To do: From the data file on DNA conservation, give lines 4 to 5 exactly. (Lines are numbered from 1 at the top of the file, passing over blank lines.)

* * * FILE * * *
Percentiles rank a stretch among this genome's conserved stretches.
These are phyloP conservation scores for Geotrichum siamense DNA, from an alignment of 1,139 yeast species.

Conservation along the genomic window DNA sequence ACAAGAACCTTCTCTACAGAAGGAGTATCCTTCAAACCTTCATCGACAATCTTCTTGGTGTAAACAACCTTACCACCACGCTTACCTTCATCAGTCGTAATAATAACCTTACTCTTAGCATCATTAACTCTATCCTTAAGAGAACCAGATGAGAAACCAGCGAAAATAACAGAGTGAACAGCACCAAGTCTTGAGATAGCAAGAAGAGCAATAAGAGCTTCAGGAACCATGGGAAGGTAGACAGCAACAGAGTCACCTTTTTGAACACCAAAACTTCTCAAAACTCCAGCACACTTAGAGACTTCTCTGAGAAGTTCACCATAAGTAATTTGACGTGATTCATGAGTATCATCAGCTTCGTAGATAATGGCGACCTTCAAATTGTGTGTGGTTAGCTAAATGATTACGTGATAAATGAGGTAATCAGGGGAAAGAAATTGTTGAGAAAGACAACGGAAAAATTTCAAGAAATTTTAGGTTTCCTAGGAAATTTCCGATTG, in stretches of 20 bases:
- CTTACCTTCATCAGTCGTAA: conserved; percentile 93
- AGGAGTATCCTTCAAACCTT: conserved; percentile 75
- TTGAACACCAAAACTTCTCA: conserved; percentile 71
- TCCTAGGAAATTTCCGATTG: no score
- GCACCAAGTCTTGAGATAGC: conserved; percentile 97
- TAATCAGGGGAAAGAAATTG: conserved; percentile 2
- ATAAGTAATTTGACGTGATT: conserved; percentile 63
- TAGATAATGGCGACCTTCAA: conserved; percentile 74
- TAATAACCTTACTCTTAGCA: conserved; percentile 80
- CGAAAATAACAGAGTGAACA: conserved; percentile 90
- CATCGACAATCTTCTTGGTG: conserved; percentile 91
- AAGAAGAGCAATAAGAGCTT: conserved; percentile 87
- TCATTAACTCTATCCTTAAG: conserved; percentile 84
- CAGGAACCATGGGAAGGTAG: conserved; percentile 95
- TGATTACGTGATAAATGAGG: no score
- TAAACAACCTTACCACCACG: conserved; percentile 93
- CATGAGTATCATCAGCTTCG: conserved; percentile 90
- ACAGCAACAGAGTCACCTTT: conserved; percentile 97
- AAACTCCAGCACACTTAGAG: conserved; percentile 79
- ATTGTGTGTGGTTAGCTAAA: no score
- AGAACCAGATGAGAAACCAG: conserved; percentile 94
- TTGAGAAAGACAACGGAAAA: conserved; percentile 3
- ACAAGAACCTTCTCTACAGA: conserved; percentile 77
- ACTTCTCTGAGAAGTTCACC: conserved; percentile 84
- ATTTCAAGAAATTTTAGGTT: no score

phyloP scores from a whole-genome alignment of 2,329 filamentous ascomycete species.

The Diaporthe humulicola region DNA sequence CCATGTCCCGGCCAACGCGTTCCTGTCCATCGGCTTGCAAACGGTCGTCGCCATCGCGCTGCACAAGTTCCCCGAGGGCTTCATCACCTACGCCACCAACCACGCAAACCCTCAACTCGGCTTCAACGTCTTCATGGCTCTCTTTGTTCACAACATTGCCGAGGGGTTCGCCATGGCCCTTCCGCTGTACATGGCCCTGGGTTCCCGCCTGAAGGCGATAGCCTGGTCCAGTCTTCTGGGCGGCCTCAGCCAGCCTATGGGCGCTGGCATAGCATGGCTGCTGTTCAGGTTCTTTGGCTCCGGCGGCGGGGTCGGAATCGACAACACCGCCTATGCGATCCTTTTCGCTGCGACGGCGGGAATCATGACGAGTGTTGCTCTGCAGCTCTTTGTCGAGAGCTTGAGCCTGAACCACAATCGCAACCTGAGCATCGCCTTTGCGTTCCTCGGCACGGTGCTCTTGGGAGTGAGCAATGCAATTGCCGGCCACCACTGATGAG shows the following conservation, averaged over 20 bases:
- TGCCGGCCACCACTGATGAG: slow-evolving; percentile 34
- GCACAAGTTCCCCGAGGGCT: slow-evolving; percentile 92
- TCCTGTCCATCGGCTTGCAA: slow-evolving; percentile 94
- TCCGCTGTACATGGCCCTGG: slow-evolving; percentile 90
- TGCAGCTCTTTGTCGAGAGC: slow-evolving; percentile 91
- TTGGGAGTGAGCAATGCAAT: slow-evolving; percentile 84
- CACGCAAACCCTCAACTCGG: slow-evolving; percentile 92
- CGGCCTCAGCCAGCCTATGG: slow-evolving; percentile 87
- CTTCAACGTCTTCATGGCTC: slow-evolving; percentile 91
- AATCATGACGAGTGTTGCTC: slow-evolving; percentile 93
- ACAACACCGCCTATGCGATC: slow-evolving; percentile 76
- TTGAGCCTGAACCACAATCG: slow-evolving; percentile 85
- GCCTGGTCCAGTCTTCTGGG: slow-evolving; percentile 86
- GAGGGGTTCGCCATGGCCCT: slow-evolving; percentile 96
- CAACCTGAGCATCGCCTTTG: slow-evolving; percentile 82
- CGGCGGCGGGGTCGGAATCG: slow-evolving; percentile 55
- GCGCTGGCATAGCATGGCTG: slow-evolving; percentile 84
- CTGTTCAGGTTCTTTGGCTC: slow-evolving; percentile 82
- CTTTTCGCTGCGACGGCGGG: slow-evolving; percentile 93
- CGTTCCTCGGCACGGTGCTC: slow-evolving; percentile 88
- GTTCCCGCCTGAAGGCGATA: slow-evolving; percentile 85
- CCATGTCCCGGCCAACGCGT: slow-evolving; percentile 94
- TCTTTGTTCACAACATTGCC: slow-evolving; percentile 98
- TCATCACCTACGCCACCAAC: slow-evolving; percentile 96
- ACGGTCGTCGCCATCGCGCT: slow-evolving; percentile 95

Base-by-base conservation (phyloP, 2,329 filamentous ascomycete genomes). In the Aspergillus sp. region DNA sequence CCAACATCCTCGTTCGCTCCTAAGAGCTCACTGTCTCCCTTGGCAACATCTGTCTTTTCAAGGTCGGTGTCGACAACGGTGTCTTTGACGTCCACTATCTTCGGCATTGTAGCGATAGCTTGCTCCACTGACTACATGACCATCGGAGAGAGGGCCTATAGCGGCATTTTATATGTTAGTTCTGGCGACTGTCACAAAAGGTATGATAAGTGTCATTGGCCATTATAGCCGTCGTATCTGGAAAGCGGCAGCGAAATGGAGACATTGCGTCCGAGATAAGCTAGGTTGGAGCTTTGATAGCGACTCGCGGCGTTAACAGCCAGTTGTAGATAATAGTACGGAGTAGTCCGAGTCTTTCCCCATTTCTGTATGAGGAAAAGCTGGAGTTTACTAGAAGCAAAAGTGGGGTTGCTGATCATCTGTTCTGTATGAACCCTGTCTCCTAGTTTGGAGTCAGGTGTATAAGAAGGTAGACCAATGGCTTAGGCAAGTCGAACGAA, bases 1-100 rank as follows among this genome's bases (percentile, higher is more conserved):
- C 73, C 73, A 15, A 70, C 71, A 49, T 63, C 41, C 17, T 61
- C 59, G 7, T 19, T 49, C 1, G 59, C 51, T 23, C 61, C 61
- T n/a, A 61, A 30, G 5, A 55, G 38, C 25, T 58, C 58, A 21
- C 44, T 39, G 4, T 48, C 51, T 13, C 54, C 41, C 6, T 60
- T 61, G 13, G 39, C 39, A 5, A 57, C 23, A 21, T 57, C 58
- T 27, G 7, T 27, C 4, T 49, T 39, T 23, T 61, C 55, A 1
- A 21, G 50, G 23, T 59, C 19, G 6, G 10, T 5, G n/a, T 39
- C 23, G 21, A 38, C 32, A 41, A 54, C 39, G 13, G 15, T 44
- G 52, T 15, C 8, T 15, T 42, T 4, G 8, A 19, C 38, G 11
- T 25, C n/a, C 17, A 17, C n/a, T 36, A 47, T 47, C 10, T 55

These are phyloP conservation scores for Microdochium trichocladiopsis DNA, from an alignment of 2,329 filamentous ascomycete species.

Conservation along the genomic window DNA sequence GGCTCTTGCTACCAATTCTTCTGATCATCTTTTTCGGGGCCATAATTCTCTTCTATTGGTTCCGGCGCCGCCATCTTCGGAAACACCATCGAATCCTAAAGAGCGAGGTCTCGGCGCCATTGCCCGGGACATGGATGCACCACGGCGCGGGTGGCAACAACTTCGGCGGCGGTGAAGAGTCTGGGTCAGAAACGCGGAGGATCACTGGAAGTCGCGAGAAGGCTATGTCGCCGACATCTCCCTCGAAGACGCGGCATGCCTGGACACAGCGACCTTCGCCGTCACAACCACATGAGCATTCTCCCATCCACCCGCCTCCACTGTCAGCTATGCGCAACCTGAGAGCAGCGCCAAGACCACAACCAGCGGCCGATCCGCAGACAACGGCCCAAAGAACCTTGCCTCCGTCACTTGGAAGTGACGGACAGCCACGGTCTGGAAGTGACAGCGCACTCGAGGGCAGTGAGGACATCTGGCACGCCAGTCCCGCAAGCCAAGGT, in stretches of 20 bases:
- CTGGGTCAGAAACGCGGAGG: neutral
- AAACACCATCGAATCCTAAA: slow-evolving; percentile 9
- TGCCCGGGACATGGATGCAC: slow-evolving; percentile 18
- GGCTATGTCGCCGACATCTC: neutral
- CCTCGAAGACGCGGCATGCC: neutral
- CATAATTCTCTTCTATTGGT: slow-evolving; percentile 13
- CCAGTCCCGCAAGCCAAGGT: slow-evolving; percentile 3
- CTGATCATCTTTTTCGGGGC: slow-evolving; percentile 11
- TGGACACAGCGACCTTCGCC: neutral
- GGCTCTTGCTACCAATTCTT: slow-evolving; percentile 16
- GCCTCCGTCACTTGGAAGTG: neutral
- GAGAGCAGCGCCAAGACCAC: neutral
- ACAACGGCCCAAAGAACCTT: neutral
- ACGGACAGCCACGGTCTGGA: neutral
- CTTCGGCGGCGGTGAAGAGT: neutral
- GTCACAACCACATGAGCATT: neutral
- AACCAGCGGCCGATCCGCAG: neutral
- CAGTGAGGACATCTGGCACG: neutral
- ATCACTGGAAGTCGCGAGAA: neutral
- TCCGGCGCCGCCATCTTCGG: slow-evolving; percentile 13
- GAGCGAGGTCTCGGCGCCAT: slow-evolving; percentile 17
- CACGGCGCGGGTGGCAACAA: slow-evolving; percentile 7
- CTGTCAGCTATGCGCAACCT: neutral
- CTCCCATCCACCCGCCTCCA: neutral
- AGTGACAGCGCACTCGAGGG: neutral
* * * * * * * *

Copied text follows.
- CTTACCTTCATCAGTCGTAA: conserved; percentile 93
- AGGAGTATCCTTCAAACCTT: conserved; percentile 75